- Investors lost over $5 billion when a Covid-induced market collapse crushed private investment funds linked to Allianz Global Investors US, authorities said.
- U.S. Attorney Damian Williams said criminal charges were brought in part because the company failed to reveal an "egregious, long-running and expensive fraud" before the Securities and Exchange Commission discovered it.
Bus drivers, subway conductors and religious and charitable organizations nationwide lost over $5 billion when a Covid-induced stock market collapse crushed private investment funds linked to a financial industry giant, exposing a massive fraud, authorities said Tuesday.
U.S. Attorney Damian Williams said his office took the rare step of bringing criminal charges against Allianz Global Investors US, a New York City-based investment adviser, in part because the company failed to reveal an "egregious, long-running and expensive fraud" before the Securities and Exchange Commission discovered it.
"Make sure you call us before we call you," Williams told a news conference, vowing to remain "relentless in rooting out corruption in our financial markets."
As part of a deal with prosecutors, Allianz Global Investors US LLC agreed to plead guilty Tuesday to its role in a fraud stretching from 2014 to 2020 and pay $3.2 billion in restitution, a $2.3 billion fine and to forfeit $463 million. Prosecutors called it one of the most significant corporate resolutions in history.
AGI US is an indirect, wholly owned subsidiary of the Munich, Germany-based Allianz SE, one of the world's largest financial services and insurance companies.
The prosecutor also announced conspiracy, securities fraud and obstruction of justice charges against Gregoire Tournant, 55, of Basalt, Colorado, the former chief investment officer for a series of funds at AGI US that was once worth $11 billion. Two other men blamed in the fraud have pleaded guilty and are cooperating, Williams said.
Williams said Tournant and his co-conspirators lied to investors and secretly exposed them to substantial risk to illegally profit.
"Pension funds for so many retirees, religious organizations, and essential workers — from laborers in Alaska, to teachers in Arkansas, to bus drivers and subway conductors here in New York City — invested with AGI because they were promised a relatively safe investment with strict risk controls," he said.
But he said that despite Tournant's claims that the corporate "master cop" was looking over his shoulder, AGI US was "asleep on the beat" and when the COVID-induced market crash arrived, "these investors got soaked and lost billions."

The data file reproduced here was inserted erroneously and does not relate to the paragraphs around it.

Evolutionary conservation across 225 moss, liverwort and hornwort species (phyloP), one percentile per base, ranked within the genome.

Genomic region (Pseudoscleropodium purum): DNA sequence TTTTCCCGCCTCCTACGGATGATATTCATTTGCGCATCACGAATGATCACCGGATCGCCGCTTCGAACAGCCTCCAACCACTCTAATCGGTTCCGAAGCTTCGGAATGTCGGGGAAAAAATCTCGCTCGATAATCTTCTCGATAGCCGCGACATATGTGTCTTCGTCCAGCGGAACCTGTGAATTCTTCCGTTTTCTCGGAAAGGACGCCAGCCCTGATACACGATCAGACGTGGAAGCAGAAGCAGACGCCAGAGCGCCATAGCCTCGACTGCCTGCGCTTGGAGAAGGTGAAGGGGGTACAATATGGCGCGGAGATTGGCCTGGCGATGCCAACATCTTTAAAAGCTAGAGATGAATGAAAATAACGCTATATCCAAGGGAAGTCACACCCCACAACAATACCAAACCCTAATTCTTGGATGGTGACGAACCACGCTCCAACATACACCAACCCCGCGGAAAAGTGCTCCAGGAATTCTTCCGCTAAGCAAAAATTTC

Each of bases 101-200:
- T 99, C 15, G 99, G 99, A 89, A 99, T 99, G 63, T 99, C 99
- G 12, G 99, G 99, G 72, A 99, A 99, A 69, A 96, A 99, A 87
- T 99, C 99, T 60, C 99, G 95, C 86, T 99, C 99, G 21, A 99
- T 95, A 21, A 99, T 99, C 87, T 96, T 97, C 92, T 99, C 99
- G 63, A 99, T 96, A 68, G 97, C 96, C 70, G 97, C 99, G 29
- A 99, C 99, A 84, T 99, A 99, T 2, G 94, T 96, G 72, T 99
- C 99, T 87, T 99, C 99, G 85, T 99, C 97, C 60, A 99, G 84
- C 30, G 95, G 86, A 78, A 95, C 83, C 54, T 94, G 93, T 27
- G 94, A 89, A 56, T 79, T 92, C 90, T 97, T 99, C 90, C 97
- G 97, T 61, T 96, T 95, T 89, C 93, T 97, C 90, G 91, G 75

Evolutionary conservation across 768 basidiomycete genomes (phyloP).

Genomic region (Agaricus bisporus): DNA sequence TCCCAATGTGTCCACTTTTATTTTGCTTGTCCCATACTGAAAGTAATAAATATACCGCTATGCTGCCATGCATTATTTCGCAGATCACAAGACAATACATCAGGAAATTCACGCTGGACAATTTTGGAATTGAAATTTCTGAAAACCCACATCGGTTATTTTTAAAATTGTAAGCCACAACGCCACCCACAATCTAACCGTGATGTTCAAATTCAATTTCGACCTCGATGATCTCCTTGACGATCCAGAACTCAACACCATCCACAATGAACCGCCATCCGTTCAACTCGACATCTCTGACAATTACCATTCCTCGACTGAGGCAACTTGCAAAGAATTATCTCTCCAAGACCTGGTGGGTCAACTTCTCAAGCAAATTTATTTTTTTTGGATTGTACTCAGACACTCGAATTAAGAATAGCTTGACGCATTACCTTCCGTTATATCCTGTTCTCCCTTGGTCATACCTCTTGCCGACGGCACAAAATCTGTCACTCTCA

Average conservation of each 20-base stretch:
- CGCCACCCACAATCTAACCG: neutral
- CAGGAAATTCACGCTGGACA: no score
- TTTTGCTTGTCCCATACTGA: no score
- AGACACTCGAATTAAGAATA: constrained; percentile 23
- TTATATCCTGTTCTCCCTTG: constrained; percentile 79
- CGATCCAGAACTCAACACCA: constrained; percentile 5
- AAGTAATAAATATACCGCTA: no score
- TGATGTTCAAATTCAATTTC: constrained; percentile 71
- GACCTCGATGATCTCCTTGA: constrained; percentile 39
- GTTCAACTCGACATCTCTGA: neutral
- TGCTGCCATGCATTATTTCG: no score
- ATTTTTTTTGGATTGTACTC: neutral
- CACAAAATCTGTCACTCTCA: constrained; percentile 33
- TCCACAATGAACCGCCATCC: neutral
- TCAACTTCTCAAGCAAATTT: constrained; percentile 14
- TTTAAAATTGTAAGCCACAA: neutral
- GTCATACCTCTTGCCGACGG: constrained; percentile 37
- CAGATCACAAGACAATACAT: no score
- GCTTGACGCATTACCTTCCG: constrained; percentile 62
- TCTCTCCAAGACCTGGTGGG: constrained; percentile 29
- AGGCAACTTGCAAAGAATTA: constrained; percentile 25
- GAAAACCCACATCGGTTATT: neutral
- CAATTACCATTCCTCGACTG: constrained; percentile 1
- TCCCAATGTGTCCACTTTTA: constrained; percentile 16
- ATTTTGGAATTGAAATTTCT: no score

Still, SEC Director of Enforcement Gurbir S. Grewal told the news conference that victims "have been, or soon will be, made whole" from a fraud that cost them $5 billion.
He said the SEC penalties against AGI US, which included $315.2 million in disgorgement, $34 million in prejudgment interest, and a $675 million civil penalty, were the largest penalties in an SEC case brought by the agency in two decades.
In a civil complaint filed in Manhattan federal court, the SEC said Tournant, his co-conspirators and his company had carried out a "massive fraudulent scheme that concealed the immense downside risks of a complex options trading strategy they called 'Structured Alpha.'"
Grewal said the company earned over $550 million in fees while "the defendants lied about nearly every aspect of a highly complex investment strategy they marketed to institutional investors, including pension funds managing the retirement savings of everyday Americans."
The SEC said AGI US marketed and sold the strategy to about 114 institutional investors, including pension funds for teachers, clergy, bus drivers, engineers and others.
Meanwhile, Tournant surrendered Tuesday in Denver.
In a statement, his attorneys — Seth L. Levine and Daniel R. Alonso — said the prosecution was a "meritless and ill-considered attempt by the government to criminalize the impact of the unprecedented, Covid-induced market dislocation of March 2020."
They said Tournant was unfairly targeted, particularly because he was on extended medical leave at the time, and the funds had thrived under his leadership for 14 years.
"The losses resulting from these market events were suffered by sophisticated institutional investors – including Greg himself who had a considerable investment in the fund. While the losses are regrettable, they are not the result of any crime," the lawyers said.
"The Government's attempt to characterize them as such is not only unfairly damaging to Greg's reputation and livelihood, but extremely dangerous to the market as a whole. Greg looks forward to vigorously defending himself in Court against these charges," the lawyers added.